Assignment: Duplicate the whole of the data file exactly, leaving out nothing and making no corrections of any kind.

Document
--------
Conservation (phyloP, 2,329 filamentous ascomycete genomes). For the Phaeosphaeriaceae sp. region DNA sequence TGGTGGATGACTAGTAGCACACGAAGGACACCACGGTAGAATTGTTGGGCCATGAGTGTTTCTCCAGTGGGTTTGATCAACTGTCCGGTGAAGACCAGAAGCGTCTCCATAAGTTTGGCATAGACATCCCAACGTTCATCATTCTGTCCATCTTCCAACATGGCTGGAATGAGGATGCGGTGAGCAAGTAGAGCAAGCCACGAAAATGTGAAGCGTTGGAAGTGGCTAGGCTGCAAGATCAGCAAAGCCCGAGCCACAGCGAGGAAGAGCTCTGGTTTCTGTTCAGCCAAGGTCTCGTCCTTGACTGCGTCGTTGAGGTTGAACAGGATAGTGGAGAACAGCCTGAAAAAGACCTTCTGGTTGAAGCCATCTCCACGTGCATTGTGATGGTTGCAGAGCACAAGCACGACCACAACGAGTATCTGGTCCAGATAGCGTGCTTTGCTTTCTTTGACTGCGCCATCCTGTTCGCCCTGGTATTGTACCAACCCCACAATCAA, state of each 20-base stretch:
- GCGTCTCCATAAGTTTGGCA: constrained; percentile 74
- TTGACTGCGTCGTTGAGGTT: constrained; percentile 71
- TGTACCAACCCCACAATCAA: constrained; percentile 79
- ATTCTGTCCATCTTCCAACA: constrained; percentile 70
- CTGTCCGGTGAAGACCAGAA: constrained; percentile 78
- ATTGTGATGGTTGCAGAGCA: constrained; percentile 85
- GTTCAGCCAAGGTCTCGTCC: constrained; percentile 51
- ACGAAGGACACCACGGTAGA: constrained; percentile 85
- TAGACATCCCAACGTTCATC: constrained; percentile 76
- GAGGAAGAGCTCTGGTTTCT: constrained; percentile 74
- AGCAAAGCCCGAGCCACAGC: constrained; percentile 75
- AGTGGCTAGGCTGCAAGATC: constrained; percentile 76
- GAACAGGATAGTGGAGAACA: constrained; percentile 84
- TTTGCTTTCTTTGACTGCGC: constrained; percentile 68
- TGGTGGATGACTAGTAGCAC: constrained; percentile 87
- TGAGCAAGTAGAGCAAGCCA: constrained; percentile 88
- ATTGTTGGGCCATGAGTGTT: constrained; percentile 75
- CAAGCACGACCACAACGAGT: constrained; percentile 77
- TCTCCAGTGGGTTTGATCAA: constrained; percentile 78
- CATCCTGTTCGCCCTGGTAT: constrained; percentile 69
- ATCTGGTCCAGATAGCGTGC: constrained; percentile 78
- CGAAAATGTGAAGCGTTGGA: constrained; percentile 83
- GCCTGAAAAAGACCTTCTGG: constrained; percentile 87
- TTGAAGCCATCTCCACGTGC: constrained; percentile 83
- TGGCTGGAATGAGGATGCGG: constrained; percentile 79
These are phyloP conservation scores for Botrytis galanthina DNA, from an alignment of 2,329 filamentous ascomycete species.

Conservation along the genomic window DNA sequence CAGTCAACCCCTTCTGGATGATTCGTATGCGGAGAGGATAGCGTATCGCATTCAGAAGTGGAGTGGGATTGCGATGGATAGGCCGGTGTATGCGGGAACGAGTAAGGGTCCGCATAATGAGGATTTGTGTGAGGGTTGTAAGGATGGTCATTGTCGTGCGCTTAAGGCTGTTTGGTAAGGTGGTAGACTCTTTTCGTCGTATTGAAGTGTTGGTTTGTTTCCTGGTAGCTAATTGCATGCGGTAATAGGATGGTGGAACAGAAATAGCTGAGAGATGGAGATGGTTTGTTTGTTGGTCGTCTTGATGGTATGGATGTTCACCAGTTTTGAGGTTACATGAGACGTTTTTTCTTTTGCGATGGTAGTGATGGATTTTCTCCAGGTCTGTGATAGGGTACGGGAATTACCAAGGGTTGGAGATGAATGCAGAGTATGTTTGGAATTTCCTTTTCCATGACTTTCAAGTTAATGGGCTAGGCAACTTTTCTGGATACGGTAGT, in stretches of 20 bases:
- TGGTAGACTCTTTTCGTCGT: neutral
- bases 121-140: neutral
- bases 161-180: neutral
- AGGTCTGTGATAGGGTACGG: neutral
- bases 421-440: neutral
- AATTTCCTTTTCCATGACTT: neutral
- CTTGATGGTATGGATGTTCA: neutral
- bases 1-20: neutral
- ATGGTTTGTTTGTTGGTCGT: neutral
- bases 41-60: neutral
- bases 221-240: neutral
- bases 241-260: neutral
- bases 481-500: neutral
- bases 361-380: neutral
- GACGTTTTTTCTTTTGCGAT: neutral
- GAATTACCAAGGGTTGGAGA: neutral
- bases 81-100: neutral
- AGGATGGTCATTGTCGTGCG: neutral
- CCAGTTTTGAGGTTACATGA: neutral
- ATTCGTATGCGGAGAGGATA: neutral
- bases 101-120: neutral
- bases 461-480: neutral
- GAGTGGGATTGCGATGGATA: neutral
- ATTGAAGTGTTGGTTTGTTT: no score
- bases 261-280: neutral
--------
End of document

Conservation (phyloP, 2,329 filamentous ascomycete genomes). For the Phaeosphaeriaceae sp. region DNA sequence TGGTGGATGACTAGTAGCACACGAAGGACACCACGGTAGAATTGTTGGGCCATGAGTGTTTCTCCAGTGGGTTTGATCAACTGTCCGGTGAAGACCAGAAGCGTCTCCATAAGTTTGGCATAGACATCCCAACGTTCATCATTCTGTCCATCTTCCAACATGGCTGGAATGAGGATGCGGTGAGCAAGTAGAGCAAGCCACGAAAATGTGAAGCGTTGGAAGTGGCTAGGCTGCAAGATCAGCAAAGCCCGAGCCACAGCGAGGAAGAGCTCTGGTTTCTGTTCAGCCAAGGTCTCGTCCTTGACTGCGTCGTTGAGGTTGAACAGGATAGTGGAGAACAGCCTGAAAAAGACCTTCTGGTTGAAGCCATCTCCACGTGCATTGTGATGGTTGCAGAGCACAAGCACGACCACAACGAGTATCTGGTCCAGATAGCGTGCTTTGCTTTCTTTGACTGCGCCATCCTGTTCGCCCTGGTATTGTACCAACCCCACAATCAA, state of each 20-base stretch:
- GCGTCTCCATAAGTTTGGCA: constrained; percentile 74
- TTGACTGCGTCGTTGAGGTT: constrained; percentile 71
- TGTACCAACCCCACAATCAA: constrained; percentile 79
- ATTCTGTCCATCTTCCAACA: constrained; percentile 70
- CTGTCCGGTGAAGACCAGAA: constrained; percentile 78
- ATTGTGATGGTTGCAGAGCA: constrained; percentile 85
- GTTCAGCCAAGGTCTCGTCC: constrained; percentile 51
- ACGAAGGACACCACGGTAGA: constrained; percentile 85
- TAGACATCCCAACGTTCATC: constrained; percentile 76
- GAGGAAGAGCTCTGGTTTCT: constrained; percentile 74
- AGCAAAGCCCGAGCCACAGC: constrained; percentile 75
- AGTGGCTAGGCTGCAAGATC: constrained; percentile 76
- GAACAGGATAGTGGAGAACA: constrained; percentile 84
- TTTGCTTTCTTTGACTGCGC: constrained; percentile 68
- TGGTGGATGACTAGTAGCAC: constrained; percentile 87
- TGAGCAAGTAGAGCAAGCCA: constrained; percentile 88
- ATTGTTGGGCCATGAGTGTT: constrained; percentile 75
- CAAGCACGACCACAACGAGT: constrained; percentile 77
- TCTCCAGTGGGTTTGATCAA: constrained; percentile 78
- CATCCTGTTCGCCCTGGTAT: constrained; percentile 69
- ATCTGGTCCAGATAGCGTGC: constrained; percentile 78
- CGAAAATGTGAAGCGTTGGA: constrained; percentile 83
- GCCTGAAAAAGACCTTCTGG: constrained; percentile 87
- TTGAAGCCATCTCCACGTGC: constrained; percentile 83
- TGGCTGGAATGAGGATGCGG: constrained; percentile 79
These are phyloP conservation scores for Botrytis galanthina DNA, from an alignment of 2,329 filamentous ascomycete species.

Conservation along the genomic window DNA sequence CAGTCAACCCCTTCTGGATGATTCGTATGCGGAGAGGATAGCGTATCGCATTCAGAAGTGGAGTGGGATTGCGATGGATAGGCCGGTGTATGCGGGAACGAGTAAGGGTCCGCATAATGAGGATTTGTGTGAGGGTTGTAAGGATGGTCATTGTCGTGCGCTTAAGGCTGTTTGGTAAGGTGGTAGACTCTTTTCGTCGTATTGAAGTGTTGGTTTGTTTCCTGGTAGCTAATTGCATGCGGTAATAGGATGGTGGAACAGAAATAGCTGAGAGATGGAGATGGTTTGTTTGTTGGTCGTCTTGATGGTATGGATGTTCACCAGTTTTGAGGTTACATGAGACGTTTTTTCTTTTGCGATGGTAGTGATGGATTTTCTCCAGGTCTGTGATAGGGTACGGGAATTACCAAGGGTTGGAGATGAATGCAGAGTATGTTTGGAATTTCCTTTTCCATGACTTTCAAGTTAATGGGCTAGGCAACTTTTCTGGATACGGTAGT, in stretches of 20 bases:
- TGGTAGACTCTTTTCGTCGT: neutral
- bases 121-140: neutral
- bases 161-180: neutral
- AGGTCTGTGATAGGGTACGG: neutral
- bases 421-440: neutral
- AATTTCCTTTTCCATGACTT: neutral
- CTTGATGGTATGGATGTTCA: neutral
- bases 1-20: neutral
- ATGGTTTGTTTGTTGGTCGT: neutral
- bases 41-60: neutral
- bases 221-240: neutral
- bases 241-260: neutral
- bases 481-500: neutral
- bases 361-380: neutral
- GACGTTTTTTCTTTTGCGAT: neutral
- GAATTACCAAGGGTTGGAGA: neutral
- bases 81-100: neutral
- AGGATGGTCATTGTCGTGCG: neutral
- CCAGTTTTGAGGTTACATGA: neutral
- ATTCGTATGCGGAGAGGATA: neutral
- bases 101-120: neutral
- bases 461-480: neutral
- GAGTGGGATTGCGATGGATA: neutral
- ATTGAAGTGTTGGTTTGTTT: no score
- bases 261-280: neutral